It is difficult for us to grasp and accept the fact that the evil of child sexual abuse exists in our midst — it is even more difficult to accept the prospect that it is prevalent today — yet that is what the statistics are showing. Consider the following reports:
1. "It is estimated that one in three girls and one in six boys will experience some form of sexual abuse before they are eighteen years old" (U.S. Dept. of Health and Human Services, 1993).
2. "The typical child sex offender molests an average of 117 children, most of who do not report the offence" (National Institute of Mental Health, 1988).
3. Research indicates that most child sexual abuse takes place in the home, but news reports constantly remind us that such abuse can even be found in churches, and that even some pastors and church leaders perpetrate such abuse.
This is especially egregious because the violation has taken place at the hands of those who are entrusted with the responsibility to lead and protect the sheep. It is particularly abominable when the protector becomes the predator. It fulfills the warning of Jude 4: For certain men, who were designated for this judgment long ago, have come in by stealth; they are ungodly, turning the grace of our God into promiscuity and denying our only Master and Lord, Jesus Christ. This verse clearly warns of evil men coming into the church and committing sexual sin — and then using the beautiful gift of God's grace as an excuse or license to commit one sexual sin after another.
Therefore, we are faced with this question: "How do we as believers deal with this sin?" Here are five essentials stops if we are to ever succeed in confronting and removing this cancer from our churches. We must stop denying the sin, stop excusing the sin, stop minimizing the sin, stop breaking the law, and stop hurting the victims. This inital post will address the first two stops.
Stop Denying the Sin
Our first response when faced with evidence that members of our church family or leadership are guilty of these horrible offenses often is disbelief and denial. We do not want to believe that such a thing could happen in our midst — so we convince ourselves it never really happened. Tragically, when we deny the sin, it enables offenders to continue in their sin and further intimidates victims into not speaking up. They fear no one will believe them.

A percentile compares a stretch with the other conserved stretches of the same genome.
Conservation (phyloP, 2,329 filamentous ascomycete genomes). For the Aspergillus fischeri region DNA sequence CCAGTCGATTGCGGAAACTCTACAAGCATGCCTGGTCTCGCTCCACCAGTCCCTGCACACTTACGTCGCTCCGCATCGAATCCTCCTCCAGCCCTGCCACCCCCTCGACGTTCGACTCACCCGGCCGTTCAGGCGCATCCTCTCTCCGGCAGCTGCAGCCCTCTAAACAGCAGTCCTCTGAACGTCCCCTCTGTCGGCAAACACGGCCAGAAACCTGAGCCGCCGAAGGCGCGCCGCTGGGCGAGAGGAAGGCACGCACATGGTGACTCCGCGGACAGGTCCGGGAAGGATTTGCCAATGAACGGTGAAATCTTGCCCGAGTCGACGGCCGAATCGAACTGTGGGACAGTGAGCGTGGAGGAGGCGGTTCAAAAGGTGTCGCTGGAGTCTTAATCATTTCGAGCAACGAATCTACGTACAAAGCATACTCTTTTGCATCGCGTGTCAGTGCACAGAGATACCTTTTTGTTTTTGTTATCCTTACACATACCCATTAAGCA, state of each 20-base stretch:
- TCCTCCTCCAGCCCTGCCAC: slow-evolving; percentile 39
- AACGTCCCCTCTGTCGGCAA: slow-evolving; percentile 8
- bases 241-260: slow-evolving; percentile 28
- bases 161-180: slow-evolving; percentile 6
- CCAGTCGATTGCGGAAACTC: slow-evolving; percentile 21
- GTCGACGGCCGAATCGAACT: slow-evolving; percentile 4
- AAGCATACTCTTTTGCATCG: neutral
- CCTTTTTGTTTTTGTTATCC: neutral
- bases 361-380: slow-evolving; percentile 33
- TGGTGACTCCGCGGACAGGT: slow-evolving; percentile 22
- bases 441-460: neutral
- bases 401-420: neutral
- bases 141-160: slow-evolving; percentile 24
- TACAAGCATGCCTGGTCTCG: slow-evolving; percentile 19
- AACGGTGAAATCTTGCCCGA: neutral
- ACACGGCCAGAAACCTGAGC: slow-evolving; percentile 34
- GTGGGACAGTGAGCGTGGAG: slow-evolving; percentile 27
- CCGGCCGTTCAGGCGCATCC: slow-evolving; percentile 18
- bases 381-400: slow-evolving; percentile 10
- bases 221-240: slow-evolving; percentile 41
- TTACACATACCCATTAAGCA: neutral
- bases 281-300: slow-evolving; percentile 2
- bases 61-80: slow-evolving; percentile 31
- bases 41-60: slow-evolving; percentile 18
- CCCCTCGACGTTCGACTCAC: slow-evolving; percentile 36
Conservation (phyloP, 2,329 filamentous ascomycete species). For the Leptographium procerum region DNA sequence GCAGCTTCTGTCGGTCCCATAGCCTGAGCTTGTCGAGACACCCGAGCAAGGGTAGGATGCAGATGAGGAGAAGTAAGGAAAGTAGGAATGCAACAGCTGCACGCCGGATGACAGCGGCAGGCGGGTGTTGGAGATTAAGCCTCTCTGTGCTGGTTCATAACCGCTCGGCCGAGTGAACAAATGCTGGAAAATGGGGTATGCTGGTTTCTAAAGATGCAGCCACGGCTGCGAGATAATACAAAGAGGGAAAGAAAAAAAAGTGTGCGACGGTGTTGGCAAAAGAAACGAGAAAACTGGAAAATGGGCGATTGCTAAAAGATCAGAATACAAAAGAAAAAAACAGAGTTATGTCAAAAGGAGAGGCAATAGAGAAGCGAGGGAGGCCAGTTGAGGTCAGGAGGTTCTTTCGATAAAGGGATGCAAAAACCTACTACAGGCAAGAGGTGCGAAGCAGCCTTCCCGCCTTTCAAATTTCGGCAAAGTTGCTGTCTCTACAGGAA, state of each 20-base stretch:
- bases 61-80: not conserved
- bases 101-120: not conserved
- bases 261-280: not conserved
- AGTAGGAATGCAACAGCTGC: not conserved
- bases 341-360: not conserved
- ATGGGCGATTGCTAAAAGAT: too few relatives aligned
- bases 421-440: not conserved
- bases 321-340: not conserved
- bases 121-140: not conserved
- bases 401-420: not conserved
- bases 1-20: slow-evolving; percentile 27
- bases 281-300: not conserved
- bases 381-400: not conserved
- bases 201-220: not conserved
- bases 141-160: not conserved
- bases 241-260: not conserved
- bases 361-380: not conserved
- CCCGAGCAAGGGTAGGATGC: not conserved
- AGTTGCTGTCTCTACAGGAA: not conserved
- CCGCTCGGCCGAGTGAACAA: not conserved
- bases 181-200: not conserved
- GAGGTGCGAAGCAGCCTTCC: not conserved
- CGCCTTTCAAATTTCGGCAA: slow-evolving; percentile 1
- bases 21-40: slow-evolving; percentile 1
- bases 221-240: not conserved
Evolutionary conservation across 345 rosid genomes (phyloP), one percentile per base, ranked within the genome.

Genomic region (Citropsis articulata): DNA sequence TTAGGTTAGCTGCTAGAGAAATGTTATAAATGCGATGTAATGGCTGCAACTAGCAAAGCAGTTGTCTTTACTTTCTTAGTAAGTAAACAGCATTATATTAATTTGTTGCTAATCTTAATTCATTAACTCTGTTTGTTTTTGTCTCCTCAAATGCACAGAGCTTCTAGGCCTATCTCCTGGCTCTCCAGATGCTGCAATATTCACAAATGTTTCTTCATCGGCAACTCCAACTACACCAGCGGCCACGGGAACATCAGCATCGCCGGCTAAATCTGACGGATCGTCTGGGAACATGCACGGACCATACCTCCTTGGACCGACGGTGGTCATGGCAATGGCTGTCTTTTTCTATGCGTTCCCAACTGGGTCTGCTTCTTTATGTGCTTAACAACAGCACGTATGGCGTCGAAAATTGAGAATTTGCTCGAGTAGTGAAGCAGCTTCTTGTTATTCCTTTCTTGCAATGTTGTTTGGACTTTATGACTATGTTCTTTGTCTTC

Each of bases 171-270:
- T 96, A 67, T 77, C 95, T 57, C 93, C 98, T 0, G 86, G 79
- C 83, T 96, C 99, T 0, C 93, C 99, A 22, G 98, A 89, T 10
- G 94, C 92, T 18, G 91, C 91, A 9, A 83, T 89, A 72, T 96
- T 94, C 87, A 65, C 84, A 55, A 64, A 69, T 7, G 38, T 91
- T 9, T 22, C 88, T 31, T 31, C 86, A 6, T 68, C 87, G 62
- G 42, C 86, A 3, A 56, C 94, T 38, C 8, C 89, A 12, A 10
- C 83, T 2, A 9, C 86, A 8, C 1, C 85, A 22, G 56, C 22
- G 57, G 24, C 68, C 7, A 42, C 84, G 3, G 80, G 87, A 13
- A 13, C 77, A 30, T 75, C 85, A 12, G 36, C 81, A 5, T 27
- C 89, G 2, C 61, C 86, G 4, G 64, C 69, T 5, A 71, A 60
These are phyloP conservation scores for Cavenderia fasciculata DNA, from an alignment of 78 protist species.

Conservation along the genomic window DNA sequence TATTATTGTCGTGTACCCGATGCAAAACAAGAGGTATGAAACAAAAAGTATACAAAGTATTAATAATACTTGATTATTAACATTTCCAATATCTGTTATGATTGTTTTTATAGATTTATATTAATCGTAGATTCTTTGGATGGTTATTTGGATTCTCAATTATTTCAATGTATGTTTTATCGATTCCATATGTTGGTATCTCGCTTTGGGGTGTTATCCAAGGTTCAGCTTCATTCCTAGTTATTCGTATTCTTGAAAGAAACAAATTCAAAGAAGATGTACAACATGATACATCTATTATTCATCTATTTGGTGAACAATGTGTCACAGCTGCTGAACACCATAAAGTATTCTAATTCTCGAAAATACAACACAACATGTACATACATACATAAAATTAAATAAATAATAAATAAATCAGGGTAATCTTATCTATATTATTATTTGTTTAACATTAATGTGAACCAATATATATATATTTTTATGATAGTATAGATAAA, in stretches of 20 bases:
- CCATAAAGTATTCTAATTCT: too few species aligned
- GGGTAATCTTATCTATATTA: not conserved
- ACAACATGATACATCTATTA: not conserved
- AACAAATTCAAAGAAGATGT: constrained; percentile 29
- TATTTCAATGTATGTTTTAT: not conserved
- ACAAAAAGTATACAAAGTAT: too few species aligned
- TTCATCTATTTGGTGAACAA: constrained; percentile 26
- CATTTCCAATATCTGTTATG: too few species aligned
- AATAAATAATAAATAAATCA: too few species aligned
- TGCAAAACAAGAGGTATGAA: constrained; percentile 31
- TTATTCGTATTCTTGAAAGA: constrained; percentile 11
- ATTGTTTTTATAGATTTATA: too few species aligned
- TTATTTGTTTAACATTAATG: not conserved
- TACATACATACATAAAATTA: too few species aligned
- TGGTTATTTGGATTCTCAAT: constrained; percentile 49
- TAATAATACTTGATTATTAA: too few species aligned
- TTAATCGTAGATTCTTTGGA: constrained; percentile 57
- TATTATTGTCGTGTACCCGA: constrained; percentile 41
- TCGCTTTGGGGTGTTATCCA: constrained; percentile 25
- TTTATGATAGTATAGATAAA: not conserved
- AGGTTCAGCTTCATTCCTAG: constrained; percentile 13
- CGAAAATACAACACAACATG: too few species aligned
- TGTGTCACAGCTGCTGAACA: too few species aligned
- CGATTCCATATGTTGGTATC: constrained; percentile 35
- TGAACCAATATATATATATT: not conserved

Consider the example of King Saul in 1 Samuel 15:20. And Saul said to Samuel, 'But I have obeyed the voice of the Lord, and gone on the mission which the Lord sent me, and brought back Agag king of Amalek; I have utterly destroyed the Amalekites (NKJV, emphasis added). God had commanded Saul to destroy all the inhabitants and animals, but he chose to disobey. When Samuel confronted him with his disobedience, Saul's first response was denial. Despite of the fact that Samuel could hear the bleating of the sheep and the lowing of the oxen (1 Samuel 15:14), Saul continued to deny his disobedience.
The Lord expects His people to take appropriate action within the church when a member sins (Matthew 18:15-20; 1 Corinthians 5). We might be tempted to report that we are fully obeying the Lord, but the cries of the victims of sexual abuse and the emotional heartache of those ravaged by this sin can be heard and seen all around us. When it comes to the issue of sexual abuse, too many pastors and church leaders are living in a state of denial; meanwhile, the sin destroys souls and devastates churches.
Stop Excusing the Sin
Once believers are confronted with the evidence of this sin and they are no longer able to deny it, they may be tempted to excuse the behavior. This is especially true when the offenders are prominent members, or even leaders in their churches. Their flawed reasoning holds that because the accused leaders have done so much good for the church, they should be excused.
On the other hand, some Christians will overlook the behavior because of the potential consequences of dealing with this sin, such as scandal, embarrassment, loss of revenue, civil lawsuits, and criminal punishment. Some even claim that they are concerned that exposing such sin will bring reproach upon the name of Christ. However, it is this very sin, and the failure to address it biblically, that brings shame to the name of Christ, not exposing it.
Once again let's look at the example of Saul. When Samuel indicated to Saul that he knew Saul had brought back the animals and Saul knew he could no longer deny the sin, he chose to excuse the sin by saying: The troops took sheep and cattle from the plunder (1 Samuel 15:21). Saul excused his disobedience by blaming others for his sin. When they can no longer deny their sin, many offenders will excuse it by blaming the victims, or others, or their circumstances. In one recent case involving a pastor, the church people were blamed because "they were not praying hard enough for their pastor." When God confronted Adam with his sin, Adam blamed Eve — and, by implication, God — for his disobedience (Genesis 3:12).
As hard as it is to believe, many offenders who claim to be Christians will blame God for their vile behavior. They say "God made me this way" or "God gave me these desires." In each of these, the assumption is that because of various external circumstances, their actions are understandable and excusable — but that reasoning will never stand up before God. Excusing sexual abuse is neither loving nor forgiving. We must quit making excuses and start holding offenders accountable. 1 Corinthians 5:11-12 teaches that we are to judge those who are within.
Dale Ingraham is a pastor and co-founded Speaking in Truth Ministries with his wife, Faith. Together they work to educate and provide guidance to churches and individuals dealing with issues of sexual abuse.